Here are 7 English Idioms that you can use with native-English speakers today.
1. Start Fresh
To start something again from a new place or in a different manner. This phrase is often used after a failed attempt when a person decides to change his or her approach to the situation. Note: you will also hear a similar phrase, ‘fresh start,’ as the object of the sentence.
Lynn: I’m happy to hear that you’re moving to Toronto for your new job. That’s really exciting.
Uri: Thanks. I love my life in Vancouver, but after my last job didn’t work out, I really wanted to start fresh.
2. Shake Things Up
To make significant changes in one’s life.
Maki: I was bored with my daily routine of taking the bus, going to Tim Hortons every day, and sitting alone during my lunch breaks. I decided to shake things up; now I ride my bike, bring my own coffee, and socialize with coworkers at break times.
3. Nothing Venture, Nothing Gained
If you do not try, you will not succeed. A more casual version of this phrase is ‘no pain, no gain.’
Patty: I really want to travel to Mexico for our school program, but I don’t think my Spanish is good enough.
Nina: You know what they say: nothing ventured, nothing gained. You may not have another opportunity like this, so you should at least try.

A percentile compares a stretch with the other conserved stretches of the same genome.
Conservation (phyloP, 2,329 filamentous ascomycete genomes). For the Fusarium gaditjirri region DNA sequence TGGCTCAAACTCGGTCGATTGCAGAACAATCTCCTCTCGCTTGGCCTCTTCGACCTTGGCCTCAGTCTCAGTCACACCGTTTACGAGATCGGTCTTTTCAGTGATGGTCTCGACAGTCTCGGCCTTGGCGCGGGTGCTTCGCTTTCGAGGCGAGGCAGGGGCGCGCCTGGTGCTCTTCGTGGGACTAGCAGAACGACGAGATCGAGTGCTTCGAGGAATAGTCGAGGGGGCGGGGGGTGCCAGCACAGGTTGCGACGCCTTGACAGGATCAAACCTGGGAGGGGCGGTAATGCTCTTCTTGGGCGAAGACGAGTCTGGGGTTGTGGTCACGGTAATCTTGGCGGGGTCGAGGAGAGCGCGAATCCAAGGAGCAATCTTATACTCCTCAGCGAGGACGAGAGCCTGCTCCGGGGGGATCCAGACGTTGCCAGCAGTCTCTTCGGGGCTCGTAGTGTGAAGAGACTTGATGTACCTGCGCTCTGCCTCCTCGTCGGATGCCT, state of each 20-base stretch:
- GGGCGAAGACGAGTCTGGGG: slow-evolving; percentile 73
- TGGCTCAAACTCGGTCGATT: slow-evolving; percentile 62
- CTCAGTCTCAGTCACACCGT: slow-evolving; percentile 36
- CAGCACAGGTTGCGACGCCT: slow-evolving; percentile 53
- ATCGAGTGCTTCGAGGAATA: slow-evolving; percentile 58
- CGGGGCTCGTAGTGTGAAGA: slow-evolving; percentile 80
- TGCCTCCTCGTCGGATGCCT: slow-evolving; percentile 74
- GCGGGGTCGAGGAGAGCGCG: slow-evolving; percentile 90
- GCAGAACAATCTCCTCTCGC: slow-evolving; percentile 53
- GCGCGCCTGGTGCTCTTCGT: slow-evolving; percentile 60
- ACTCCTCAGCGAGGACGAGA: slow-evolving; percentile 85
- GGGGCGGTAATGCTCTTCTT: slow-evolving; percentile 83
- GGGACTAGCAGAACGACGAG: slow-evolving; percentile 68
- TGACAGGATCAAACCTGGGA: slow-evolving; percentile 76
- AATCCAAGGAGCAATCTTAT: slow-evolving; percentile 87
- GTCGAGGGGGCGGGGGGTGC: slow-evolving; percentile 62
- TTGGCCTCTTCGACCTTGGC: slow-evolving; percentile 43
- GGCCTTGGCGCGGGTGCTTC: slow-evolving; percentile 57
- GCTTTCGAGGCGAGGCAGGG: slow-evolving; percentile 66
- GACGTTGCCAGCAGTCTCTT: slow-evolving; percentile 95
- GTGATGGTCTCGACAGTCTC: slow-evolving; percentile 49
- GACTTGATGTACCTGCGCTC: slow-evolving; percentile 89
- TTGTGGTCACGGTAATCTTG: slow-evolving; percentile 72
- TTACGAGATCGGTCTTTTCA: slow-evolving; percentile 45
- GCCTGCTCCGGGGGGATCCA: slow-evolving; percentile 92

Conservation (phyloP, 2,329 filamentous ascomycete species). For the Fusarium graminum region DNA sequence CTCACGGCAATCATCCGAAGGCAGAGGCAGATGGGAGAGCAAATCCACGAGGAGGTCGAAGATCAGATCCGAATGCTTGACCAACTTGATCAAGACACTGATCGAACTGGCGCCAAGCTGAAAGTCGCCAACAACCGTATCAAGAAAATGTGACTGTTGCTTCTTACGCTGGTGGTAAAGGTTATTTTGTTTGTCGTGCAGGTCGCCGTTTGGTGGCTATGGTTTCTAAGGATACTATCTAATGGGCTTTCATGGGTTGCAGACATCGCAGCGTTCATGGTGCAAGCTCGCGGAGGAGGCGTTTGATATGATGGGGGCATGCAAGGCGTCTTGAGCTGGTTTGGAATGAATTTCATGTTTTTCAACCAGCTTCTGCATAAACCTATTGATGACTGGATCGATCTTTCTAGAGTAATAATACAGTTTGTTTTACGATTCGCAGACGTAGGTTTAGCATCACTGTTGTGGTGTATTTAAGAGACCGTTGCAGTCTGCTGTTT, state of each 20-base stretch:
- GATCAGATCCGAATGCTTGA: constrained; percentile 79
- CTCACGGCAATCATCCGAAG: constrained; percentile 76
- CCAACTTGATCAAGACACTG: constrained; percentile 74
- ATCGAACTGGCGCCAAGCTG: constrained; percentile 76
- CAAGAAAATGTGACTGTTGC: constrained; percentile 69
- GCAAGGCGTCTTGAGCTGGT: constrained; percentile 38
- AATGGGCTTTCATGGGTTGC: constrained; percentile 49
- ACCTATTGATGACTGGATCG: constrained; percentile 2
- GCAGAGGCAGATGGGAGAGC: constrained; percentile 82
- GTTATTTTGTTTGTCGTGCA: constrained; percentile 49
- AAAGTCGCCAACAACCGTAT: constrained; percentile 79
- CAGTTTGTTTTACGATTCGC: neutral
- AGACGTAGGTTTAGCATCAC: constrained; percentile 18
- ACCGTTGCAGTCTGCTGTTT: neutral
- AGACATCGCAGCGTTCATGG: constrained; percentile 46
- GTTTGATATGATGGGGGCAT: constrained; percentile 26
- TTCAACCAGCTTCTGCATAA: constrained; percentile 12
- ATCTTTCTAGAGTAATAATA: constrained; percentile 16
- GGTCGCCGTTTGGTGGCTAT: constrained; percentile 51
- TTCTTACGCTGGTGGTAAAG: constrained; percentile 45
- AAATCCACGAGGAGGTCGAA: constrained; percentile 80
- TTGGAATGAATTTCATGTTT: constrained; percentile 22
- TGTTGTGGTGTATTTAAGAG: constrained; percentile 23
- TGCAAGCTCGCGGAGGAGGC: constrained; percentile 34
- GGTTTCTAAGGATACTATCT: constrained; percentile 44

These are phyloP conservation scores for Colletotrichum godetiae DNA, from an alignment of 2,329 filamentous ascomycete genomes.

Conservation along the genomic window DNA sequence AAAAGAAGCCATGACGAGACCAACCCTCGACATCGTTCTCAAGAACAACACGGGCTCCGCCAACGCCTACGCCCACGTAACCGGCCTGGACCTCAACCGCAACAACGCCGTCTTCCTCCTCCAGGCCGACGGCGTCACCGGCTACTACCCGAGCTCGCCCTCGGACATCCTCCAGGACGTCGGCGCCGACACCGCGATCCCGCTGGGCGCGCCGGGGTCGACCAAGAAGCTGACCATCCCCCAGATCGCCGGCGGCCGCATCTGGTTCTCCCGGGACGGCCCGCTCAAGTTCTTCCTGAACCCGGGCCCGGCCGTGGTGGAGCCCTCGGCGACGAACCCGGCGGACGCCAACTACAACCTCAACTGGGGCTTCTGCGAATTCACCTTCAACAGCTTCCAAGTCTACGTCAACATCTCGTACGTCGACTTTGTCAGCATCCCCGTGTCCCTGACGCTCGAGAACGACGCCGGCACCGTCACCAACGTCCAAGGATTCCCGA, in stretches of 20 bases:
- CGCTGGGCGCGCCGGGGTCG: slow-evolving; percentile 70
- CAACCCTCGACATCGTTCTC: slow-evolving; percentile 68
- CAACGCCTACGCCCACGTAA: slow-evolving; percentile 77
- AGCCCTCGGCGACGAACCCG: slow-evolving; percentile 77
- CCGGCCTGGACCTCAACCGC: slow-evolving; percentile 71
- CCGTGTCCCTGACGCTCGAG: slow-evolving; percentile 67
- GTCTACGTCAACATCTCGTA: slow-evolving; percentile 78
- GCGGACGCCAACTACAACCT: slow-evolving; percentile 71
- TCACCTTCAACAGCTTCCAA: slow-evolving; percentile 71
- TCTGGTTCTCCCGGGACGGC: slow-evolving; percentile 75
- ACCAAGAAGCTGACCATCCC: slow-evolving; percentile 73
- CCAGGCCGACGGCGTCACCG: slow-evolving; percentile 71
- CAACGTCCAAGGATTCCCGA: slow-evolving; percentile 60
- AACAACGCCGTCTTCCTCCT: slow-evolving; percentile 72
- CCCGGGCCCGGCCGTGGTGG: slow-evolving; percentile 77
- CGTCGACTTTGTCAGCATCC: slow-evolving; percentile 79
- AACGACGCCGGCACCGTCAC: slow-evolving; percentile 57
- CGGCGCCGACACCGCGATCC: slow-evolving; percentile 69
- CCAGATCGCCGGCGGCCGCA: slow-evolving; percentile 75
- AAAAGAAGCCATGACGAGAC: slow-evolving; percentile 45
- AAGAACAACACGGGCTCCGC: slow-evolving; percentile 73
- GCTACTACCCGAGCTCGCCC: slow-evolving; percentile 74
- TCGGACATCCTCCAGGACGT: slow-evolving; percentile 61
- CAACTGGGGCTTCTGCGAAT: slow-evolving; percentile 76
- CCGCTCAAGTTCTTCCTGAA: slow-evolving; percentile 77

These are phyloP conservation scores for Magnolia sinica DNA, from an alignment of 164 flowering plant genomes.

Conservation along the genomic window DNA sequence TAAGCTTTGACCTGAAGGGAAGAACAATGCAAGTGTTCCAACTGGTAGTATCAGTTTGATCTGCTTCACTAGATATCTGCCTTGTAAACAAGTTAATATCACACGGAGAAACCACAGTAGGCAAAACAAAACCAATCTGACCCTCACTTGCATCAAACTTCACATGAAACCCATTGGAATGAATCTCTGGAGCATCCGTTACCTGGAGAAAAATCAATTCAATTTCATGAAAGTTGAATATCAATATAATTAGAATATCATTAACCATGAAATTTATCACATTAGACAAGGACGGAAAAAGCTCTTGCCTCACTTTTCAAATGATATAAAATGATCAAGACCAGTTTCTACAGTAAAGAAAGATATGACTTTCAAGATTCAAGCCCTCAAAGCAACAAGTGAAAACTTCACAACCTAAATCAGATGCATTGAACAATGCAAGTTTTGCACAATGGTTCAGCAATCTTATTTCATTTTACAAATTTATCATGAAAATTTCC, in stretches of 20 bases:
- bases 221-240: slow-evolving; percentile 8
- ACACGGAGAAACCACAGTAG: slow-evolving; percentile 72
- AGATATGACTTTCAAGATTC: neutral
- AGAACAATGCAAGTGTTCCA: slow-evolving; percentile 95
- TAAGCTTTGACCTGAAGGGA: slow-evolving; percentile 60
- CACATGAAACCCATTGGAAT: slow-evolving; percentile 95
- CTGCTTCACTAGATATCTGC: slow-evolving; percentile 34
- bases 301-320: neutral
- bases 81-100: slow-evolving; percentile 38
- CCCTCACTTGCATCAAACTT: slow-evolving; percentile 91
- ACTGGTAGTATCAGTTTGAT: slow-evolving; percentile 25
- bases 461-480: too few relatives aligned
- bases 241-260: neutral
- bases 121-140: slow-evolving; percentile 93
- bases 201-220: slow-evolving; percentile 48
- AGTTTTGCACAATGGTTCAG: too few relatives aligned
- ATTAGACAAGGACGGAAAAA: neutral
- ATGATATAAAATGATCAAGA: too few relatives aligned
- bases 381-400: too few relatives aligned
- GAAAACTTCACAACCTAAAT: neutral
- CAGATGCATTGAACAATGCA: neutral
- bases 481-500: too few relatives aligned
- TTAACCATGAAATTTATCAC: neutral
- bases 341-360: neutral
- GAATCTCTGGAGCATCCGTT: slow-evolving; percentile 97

4. Get Cold Feet
To feel nervous about something
Glen: How was your date with Maggie last night?
Harry: I didn’t go. I really wanted to, but I got cold feet. I felt so nervous that I decided to stay home.
5. Blessing in Disguise
An event that seems bad or unfortunate but ends up being good or beneficial.
Carly: Two years ago I lost my wallet on my way to work and I was so worried. It had all of my ID and cash as well. It was actually a blessing in disguise. A very nice man found my wallet and he returned it to me later that same day while I was at work. We ended up dating for almost a year and now we are happily married. If I didn’t lose my wallet, I wouldn’t have met my husband.
6. Call it a Day
To stop work at the end of one’s shift.
Vinny: Hey Kenny! It’s 5:30 – let’s call it a day and go home.
7. Pull Yourself Together
To be calm after feeling nervous or upset.
Ron: I can’t believe my brother forgot to buy groceries. I’m so upset!
Sara: Pull yourself together, Ron. We can buy groceries this evening. Your brother isn’t perfect, so don’t worry about it.
For more idioms, check out our previous blog, Common English Idioms and How to Use Them. We also post idioms, phrasal verbs, slang, and grammar tips on our Facebook page. Feel free to contact us with any questions. We’re always happy to help.
By Bryan Candy